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Finding the right foreign language dictionary (2)


Choosing the right foreign language dictionary: The basics | Putting a bilingual dictionary to the test
Types of language dictionaries: Bilingual vs. monolingual | From unabridged to pocket-size | Electronic & online

Putting a foreign language dictionary to the test

The following evaluation methods for foreign language dictionaries assume that learners are trying to develop both receptive and productive proficiencies: listening, reading, speaking and writing. Bilingual dictionaries contain various features that help learners both understand and produce language.

Note that the examples for the tests described below are given for English. You should do the same types of tests in the foreign language portion of the dictionary to make sure both languages are treated with equal thoroughness.


1. The greater the number of entries and translations, the better.

Look to see how many words the dictionary says it contains. This information can usually be found on the outside front or back cover of a dictionary or in the introduction. Because the number of words in a language differs so much from language to language, it is difficult to give an exact number of words as the minimum range necessary for a dictionary to be effective, but it should certainly be in the 10s of 1000s at the very least. Depending on the language you are learning, a good dictionary might very easily contain 100s of 1000s of words.

In addition to seeing how many words a dictionary contains, look up some common or useful words (e.g. make, live, shower, full) and examine the listings to see if it contains all the meanings and phrases you might expect.

As you might have surmised, pocket dictionaries won't pass this test. They tend to be quite limited in scope and usually don't provide enough information about word usages to be effective.

2. A good foreign language dictionary is easy to understand.

Now look more specifically at 8 to 10 words at random and examine the meanings listed under each one. Are they easy to understand? Are the differences among various usages clear enough?

Which ever dictionary you choose, it is essential for you to familiarize yourself with the notation your dictionary uses. Look in the introduction or the inside covers for a list of abbreviations employed in the entries. Is the system clear? Does the dictionary employ different type-faces for easy recognition of various information?

3. In a good foreign language dictionary, word forms and derived words and word groups are easy to find.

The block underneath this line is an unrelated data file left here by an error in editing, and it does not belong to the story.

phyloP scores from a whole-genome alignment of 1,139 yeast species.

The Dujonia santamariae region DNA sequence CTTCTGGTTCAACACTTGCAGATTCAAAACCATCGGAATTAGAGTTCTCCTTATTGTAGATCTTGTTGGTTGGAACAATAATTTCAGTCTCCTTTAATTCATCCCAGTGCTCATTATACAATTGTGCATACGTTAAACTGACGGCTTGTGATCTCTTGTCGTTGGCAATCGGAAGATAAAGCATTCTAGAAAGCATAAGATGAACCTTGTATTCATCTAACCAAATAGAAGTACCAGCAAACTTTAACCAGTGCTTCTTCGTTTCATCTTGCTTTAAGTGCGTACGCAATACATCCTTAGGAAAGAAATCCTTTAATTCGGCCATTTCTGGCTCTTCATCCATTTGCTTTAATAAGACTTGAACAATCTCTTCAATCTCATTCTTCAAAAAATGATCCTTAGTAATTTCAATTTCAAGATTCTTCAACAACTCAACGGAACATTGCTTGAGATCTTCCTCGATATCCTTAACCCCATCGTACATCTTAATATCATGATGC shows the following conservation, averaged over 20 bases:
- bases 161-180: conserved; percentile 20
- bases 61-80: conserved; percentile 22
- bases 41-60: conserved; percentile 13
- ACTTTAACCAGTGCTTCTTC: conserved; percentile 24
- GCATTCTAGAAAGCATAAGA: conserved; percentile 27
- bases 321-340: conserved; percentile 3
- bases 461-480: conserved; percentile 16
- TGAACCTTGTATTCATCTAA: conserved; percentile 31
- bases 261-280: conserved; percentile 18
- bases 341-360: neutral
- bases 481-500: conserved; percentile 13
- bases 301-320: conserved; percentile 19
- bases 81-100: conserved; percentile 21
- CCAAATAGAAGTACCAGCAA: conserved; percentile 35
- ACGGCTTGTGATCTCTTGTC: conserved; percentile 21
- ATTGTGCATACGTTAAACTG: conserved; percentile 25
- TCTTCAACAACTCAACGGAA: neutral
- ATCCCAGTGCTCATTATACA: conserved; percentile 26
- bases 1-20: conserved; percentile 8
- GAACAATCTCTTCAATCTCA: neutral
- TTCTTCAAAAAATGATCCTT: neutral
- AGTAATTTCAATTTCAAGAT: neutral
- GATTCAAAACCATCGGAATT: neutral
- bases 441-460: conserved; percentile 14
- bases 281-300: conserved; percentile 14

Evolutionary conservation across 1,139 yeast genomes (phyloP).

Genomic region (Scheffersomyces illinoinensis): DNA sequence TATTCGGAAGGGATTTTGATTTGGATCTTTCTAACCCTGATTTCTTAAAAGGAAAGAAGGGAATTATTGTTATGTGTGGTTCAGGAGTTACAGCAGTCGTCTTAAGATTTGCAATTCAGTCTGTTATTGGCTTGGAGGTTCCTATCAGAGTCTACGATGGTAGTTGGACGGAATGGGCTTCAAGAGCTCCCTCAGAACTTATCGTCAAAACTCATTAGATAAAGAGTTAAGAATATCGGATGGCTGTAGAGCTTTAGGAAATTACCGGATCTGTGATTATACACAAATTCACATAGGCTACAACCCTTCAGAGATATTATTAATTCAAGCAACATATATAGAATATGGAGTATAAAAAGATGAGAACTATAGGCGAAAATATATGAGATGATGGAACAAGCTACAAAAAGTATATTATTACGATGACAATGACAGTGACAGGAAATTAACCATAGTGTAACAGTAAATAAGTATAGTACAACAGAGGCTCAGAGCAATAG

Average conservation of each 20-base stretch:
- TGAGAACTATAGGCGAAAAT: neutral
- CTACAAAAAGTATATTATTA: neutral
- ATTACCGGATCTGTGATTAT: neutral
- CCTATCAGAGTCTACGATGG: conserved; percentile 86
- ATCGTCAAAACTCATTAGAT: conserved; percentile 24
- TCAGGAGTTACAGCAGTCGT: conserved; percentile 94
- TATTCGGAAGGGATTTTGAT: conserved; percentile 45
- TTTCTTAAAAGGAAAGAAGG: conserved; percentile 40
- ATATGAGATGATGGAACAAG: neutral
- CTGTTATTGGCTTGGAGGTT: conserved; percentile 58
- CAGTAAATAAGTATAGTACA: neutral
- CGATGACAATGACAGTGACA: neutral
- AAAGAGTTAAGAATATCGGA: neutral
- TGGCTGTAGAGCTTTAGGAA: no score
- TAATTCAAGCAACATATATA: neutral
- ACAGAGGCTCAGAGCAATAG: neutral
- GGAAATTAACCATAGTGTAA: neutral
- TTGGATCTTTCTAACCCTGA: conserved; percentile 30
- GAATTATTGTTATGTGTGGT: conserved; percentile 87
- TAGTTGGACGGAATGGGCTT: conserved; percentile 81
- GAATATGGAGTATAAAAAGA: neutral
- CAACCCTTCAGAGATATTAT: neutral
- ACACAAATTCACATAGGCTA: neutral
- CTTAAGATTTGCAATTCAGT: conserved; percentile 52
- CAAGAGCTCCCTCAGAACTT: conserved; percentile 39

Check some entries with irregular derivations (e.g. shear > shorn, make > made) to see whether they are listed along with the word from which they are derived, whether they are separate entries, or both. Are they easy to find? If they are listed separately, are there cross references pointing to the derivations? Make sure that important word forms are listed, particularly where they are irregular and unpredictable (e.g. child > children, goose > geese, shine > shone) and that they are not difficult to find.

In addition, check for common idioms. For example, when you look up sit, do you also find sit down, sit up, and sit it out? Or when you look under the entry for weather, do you find under the weather and to weather the storm? And if you look up storm, do you also find the idiom to weather the storm there as well? Good dictionaries should list such common idioms under each of their main parts.

4. In a good foreign language dictionary, entries are organized in a way that is easy to use.

Check 8 to 10 entries at random. Are the most common meanings listed first for each word?

Also look at several entries to determine whether related words that are different parts of speech have separate entries or clear sub-entries. For example, if you look up value, is it clearly listed as both a noun and a verb? Is the word valued, which is an adjective, also easy to locate?

5. A good foreign language dictionary contains helpful examples of usage.

Check some entries at random to confirm that the there are sufficient examples of usage so that you will understand exactly how the word may be used. For instance, when you look up decision, is the common phrase to make a decision given? Or when you look up kite, do you find to fly a kite under the listing?

Also check for useful example sentences. For example, if you look up knock, several examples of how it might be used should be provided.


If you know the International Phonetic Alphabet, another important feature to look for is a pronunciation guide. Many dictionaries include a phonetic transcription of each entry. This is especially important for languages that are not written phonetically, making the pronunciation of its vocabulary words largely unpredictable.

These guidelines should help you to identify how useful a dictionary really is. An example of a dictionary entry that passes these tests is included on our introductory page about choosing a foreign language dictionary.



Source consulted: Learning Vocabulary in Another Language, by I.S.P. Nation, Cambridge: Cambridge UP, 2001.

Choosing the right foreign language dictionary: The basics | Putting a bilingual dictionary to the test
Types of language dictionaries: Bilingual vs. monolingual | From unabridged to pocket-size | Electronic & online


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